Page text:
So no, con, I am not advocating for killing for money. Stop with the nonsensical comparisons of my arguments to things that are quite obviously morally wrong. Address my arguments or forfeit.

3. Somatic Rights

Con has lost all sense of logic in this argument. He argues that the mother doesn't have the right to abort because "Human rights do not give someone the right to another person's body." What? This just doesn't make sense. The mother isn't using the fetus' body to survive and develop, it's vice versa. Human rights show us that this isn't allowed without consent. If a mother withdraw's consent, then abortion is justified to keep the mother's rights intact. As John Stuart Mill expresses, the authority, which depends on context, has no right to forcefully act upon one's rights unless that right is infringing upon another. This is called the harms principle. The mother, the authority in the harms principle, is infringing on the fetus' right to live, if we assume a fetus is a human being, because that is only kept by the mother sustaining the fetus. The fetus has violated the mother's rights, even if unintentionally it still applies (look at legal precedent), first to even warrant a response by the mother, this is why she has the right to abort.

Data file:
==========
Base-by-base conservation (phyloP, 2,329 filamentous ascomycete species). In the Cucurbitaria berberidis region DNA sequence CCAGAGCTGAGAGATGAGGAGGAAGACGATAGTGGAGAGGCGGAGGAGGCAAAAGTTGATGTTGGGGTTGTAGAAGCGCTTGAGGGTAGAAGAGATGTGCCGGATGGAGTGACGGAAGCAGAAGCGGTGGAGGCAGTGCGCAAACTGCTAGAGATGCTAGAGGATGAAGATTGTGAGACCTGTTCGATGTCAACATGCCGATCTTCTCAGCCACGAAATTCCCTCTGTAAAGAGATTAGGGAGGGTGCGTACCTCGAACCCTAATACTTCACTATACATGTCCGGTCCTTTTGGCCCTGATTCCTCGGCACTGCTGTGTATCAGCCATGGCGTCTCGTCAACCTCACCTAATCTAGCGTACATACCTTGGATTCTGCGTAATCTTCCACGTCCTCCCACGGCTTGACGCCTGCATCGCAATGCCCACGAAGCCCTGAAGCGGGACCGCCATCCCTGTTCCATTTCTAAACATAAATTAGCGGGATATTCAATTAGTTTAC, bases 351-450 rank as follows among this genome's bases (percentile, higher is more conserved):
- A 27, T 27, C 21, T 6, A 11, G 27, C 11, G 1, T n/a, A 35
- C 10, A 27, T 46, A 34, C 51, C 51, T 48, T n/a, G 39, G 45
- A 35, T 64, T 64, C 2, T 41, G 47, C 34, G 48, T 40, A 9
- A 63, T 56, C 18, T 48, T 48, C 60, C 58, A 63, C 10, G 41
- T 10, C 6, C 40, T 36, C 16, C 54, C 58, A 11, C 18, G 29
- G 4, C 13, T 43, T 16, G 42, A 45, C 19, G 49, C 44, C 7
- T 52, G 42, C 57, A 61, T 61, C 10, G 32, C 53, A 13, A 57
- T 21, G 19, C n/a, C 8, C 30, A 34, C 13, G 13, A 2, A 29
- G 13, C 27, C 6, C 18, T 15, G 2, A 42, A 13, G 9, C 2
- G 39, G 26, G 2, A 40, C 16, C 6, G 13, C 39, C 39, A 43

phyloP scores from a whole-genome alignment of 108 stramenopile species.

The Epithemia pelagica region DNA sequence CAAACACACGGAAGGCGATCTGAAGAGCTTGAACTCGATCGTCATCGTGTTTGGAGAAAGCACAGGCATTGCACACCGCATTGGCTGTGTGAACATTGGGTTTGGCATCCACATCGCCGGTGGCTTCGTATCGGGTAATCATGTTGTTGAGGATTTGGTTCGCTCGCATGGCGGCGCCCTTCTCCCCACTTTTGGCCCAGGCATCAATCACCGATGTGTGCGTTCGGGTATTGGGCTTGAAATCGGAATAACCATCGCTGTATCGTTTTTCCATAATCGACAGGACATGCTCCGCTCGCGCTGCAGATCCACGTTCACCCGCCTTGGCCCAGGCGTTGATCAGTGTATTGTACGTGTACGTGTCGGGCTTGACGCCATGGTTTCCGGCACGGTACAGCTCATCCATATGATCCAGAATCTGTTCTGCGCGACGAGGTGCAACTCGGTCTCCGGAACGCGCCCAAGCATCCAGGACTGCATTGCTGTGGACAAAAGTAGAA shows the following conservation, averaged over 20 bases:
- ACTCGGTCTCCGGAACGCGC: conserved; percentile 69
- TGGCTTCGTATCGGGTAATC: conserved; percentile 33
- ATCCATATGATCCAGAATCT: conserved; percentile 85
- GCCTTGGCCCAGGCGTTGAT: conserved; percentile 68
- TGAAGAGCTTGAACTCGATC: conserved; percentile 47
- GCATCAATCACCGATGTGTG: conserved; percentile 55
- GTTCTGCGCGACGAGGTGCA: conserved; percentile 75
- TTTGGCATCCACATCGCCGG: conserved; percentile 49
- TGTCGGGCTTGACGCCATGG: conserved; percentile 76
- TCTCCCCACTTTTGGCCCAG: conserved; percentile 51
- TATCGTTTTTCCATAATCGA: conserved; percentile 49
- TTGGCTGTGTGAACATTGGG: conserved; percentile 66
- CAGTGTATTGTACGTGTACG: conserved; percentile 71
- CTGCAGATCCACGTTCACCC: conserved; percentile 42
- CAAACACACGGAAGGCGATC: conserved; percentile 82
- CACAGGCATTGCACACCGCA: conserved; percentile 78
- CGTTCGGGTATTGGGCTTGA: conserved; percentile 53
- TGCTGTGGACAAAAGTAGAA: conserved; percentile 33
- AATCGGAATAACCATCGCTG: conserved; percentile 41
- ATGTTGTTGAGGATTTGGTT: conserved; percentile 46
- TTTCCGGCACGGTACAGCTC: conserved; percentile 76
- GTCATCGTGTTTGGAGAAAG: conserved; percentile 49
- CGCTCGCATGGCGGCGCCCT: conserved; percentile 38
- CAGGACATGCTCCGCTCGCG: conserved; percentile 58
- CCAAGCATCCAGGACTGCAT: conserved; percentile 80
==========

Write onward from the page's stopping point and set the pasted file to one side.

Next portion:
Furthermore, writing this argument is odd because the fetus has done nothing to warrant a response, even though as I stated it is an irrelevant variable in the harms principle, which just reinforces my view of the fetus not being a human being. This is because the fetus had no choice in the matter, in the most literal way, because it does not have sentience to choose.

4. The beginning of life is subjective

This isn't blatantly false. There is nothing in science, DNA or RNA or otherwise, that proclaims, "Hey scientists this is when life begins." This is because we as humans dictate the definition. Let's go through the quotes Con brings up to substantiate this claim:

"Fertilization is an important landmark because, under ordinary circumstances, a new, genetically distinct human organism is thereby formed[.]"
I agree, a human organism has formed, this is just logical. However, a human BEING, with the ability to reason and act on their own, has not. This quote shows nothing for con's argument.